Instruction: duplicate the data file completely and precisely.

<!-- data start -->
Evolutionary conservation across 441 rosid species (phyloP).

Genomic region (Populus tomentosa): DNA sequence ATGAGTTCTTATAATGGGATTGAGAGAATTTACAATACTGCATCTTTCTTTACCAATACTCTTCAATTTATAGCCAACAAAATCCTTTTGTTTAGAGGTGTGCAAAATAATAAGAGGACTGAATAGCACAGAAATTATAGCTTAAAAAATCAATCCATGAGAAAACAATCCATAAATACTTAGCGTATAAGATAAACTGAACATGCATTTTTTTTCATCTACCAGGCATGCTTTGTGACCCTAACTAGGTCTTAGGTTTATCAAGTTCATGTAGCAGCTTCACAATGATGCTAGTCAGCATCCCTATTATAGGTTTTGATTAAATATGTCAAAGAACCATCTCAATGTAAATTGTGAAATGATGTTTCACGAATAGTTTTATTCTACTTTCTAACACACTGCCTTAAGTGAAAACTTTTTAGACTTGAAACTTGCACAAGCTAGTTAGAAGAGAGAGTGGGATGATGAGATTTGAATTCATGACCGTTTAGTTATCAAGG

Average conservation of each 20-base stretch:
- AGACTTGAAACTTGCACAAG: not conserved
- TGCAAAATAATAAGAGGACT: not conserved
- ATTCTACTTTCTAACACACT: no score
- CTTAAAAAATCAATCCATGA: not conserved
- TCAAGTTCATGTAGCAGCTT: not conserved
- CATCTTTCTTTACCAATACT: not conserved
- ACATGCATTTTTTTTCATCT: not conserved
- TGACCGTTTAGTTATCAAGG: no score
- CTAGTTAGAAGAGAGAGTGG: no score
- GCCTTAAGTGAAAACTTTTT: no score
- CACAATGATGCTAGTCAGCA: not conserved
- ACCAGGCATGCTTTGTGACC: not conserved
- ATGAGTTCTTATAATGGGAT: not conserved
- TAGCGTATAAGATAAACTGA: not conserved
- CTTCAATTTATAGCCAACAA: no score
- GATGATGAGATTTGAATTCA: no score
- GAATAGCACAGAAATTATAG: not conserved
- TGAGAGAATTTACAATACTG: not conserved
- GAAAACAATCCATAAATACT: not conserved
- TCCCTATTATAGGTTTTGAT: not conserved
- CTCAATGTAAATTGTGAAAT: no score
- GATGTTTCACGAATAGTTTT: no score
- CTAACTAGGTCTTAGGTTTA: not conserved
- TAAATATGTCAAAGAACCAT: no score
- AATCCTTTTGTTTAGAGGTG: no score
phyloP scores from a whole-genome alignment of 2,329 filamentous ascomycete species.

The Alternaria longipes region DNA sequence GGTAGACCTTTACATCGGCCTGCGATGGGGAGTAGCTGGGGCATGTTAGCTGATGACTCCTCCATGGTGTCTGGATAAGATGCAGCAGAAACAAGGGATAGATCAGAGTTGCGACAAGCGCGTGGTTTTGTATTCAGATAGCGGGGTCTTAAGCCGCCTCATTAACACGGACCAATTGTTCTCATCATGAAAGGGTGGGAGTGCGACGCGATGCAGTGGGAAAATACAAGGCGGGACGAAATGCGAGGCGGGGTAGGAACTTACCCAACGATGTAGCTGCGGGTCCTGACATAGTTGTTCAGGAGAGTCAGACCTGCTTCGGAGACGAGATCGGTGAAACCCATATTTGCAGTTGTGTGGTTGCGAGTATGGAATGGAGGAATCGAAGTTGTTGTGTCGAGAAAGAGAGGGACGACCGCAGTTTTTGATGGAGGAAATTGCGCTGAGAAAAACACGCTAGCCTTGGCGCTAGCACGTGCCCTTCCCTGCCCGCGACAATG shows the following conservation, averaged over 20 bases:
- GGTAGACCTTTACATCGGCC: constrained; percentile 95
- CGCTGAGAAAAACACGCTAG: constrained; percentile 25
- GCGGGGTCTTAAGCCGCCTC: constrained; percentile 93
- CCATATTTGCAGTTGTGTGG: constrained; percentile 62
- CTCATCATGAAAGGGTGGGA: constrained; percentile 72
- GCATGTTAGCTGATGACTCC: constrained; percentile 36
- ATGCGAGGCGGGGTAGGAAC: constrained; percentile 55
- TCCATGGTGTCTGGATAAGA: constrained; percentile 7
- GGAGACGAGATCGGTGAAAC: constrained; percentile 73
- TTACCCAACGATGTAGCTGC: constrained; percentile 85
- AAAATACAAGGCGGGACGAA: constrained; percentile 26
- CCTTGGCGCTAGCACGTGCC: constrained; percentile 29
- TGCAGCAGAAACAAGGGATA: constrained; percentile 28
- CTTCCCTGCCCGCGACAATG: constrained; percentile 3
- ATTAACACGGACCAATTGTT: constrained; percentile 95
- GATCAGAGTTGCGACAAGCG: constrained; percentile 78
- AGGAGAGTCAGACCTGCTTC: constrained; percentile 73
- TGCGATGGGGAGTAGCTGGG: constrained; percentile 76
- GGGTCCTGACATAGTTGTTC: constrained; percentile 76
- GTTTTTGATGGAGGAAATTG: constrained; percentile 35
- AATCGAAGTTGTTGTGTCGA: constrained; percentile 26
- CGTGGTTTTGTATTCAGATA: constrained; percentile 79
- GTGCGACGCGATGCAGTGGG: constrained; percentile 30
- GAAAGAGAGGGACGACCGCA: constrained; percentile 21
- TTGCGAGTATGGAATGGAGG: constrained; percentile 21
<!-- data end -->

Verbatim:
Evolutionary conservation across 441 rosid species (phyloP).

Genomic region (Populus tomentosa): DNA sequence ATGAGTTCTTATAATGGGATTGAGAGAATTTACAATACTGCATCTTTCTTTACCAATACTCTTCAATTTATAGCCAACAAAATCCTTTTGTTTAGAGGTGTGCAAAATAATAAGAGGACTGAATAGCACAGAAATTATAGCTTAAAAAATCAATCCATGAGAAAACAATCCATAAATACTTAGCGTATAAGATAAACTGAACATGCATTTTTTTTCATCTACCAGGCATGCTTTGTGACCCTAACTAGGTCTTAGGTTTATCAAGTTCATGTAGCAGCTTCACAATGATGCTAGTCAGCATCCCTATTATAGGTTTTGATTAAATATGTCAAAGAACCATCTCAATGTAAATTGTGAAATGATGTTTCACGAATAGTTTTATTCTACTTTCTAACACACTGCCTTAAGTGAAAACTTTTTAGACTTGAAACTTGCACAAGCTAGTTAGAAGAGAGAGTGGGATGATGAGATTTGAATTCATGACCGTTTAGTTATCAAGG

Average conservation of each 20-base stretch:
- AGACTTGAAACTTGCACAAG: not conserved
- TGCAAAATAATAAGAGGACT: not conserved
- ATTCTACTTTCTAACACACT: no score
- CTTAAAAAATCAATCCATGA: not conserved
- TCAAGTTCATGTAGCAGCTT: not conserved
- CATCTTTCTTTACCAATACT: not conserved
- ACATGCATTTTTTTTCATCT: not conserved
- TGACCGTTTAGTTATCAAGG: no score
- CTAGTTAGAAGAGAGAGTGG: no score
- GCCTTAAGTGAAAACTTTTT: no score
- CACAATGATGCTAGTCAGCA: not conserved
- ACCAGGCATGCTTTGTGACC: not conserved
- ATGAGTTCTTATAATGGGAT: not conserved
- TAGCGTATAAGATAAACTGA: not conserved
- CTTCAATTTATAGCCAACAA: no score
- GATGATGAGATTTGAATTCA: no score
- GAATAGCACAGAAATTATAG: not conserved
- TGAGAGAATTTACAATACTG: not conserved
- GAAAACAATCCATAAATACT: not conserved
- TCCCTATTATAGGTTTTGAT: not conserved
- CTCAATGTAAATTGTGAAAT: no score
- GATGTTTCACGAATAGTTTT: no score
- CTAACTAGGTCTTAGGTTTA: not conserved
- TAAATATGTCAAAGAACCAT: no score
- AATCCTTTTGTTTAGAGGTG: no score
phyloP scores from a whole-genome alignment of 2,329 filamentous ascomycete species.

The Alternaria longipes region DNA sequence GGTAGACCTTTACATCGGCCTGCGATGGGGAGTAGCTGGGGCATGTTAGCTGATGACTCCTCCATGGTGTCTGGATAAGATGCAGCAGAAACAAGGGATAGATCAGAGTTGCGACAAGCGCGTGGTTTTGTATTCAGATAGCGGGGTCTTAAGCCGCCTCATTAACACGGACCAATTGTTCTCATCATGAAAGGGTGGGAGTGCGACGCGATGCAGTGGGAAAATACAAGGCGGGACGAAATGCGAGGCGGGGTAGGAACTTACCCAACGATGTAGCTGCGGGTCCTGACATAGTTGTTCAGGAGAGTCAGACCTGCTTCGGAGACGAGATCGGTGAAACCCATATTTGCAGTTGTGTGGTTGCGAGTATGGAATGGAGGAATCGAAGTTGTTGTGTCGAGAAAGAGAGGGACGACCGCAGTTTTTGATGGAGGAAATTGCGCTGAGAAAAACACGCTAGCCTTGGCGCTAGCACGTGCCCTTCCCTGCCCGCGACAATG shows the following conservation, averaged over 20 bases:
- GGTAGACCTTTACATCGGCC: constrained; percentile 95
- CGCTGAGAAAAACACGCTAG: constrained; percentile 25
- GCGGGGTCTTAAGCCGCCTC: constrained; percentile 93
- CCATATTTGCAGTTGTGTGG: constrained; percentile 62
- CTCATCATGAAAGGGTGGGA: constrained; percentile 72
- GCATGTTAGCTGATGACTCC: constrained; percentile 36
- ATGCGAGGCGGGGTAGGAAC: constrained; percentile 55
- TCCATGGTGTCTGGATAAGA: constrained; percentile 7
- GGAGACGAGATCGGTGAAAC: constrained; percentile 73
- TTACCCAACGATGTAGCTGC: constrained; percentile 85
- AAAATACAAGGCGGGACGAA: constrained; percentile 26
- CCTTGGCGCTAGCACGTGCC: constrained; percentile 29
- TGCAGCAGAAACAAGGGATA: constrained; percentile 28
- CTTCCCTGCCCGCGACAATG: constrained; percentile 3
- ATTAACACGGACCAATTGTT: constrained; percentile 95
- GATCAGAGTTGCGACAAGCG: constrained; percentile 78
- AGGAGAGTCAGACCTGCTTC: constrained; percentile 73
- TGCGATGGGGAGTAGCTGGG: constrained; percentile 76
- GGGTCCTGACATAGTTGTTC: constrained; percentile 76
- GTTTTTGATGGAGGAAATTG: constrained; percentile 35
- AATCGAAGTTGTTGTGTCGA: constrained; percentile 26
- CGTGGTTTTGTATTCAGATA: constrained; percentile 79
- GTGCGACGCGATGCAGTGGG: constrained; percentile 30
- GAAAGAGAGGGACGACCGCA: constrained; percentile 21
- TTGCGAGTATGGAATGGAGG: constrained; percentile 21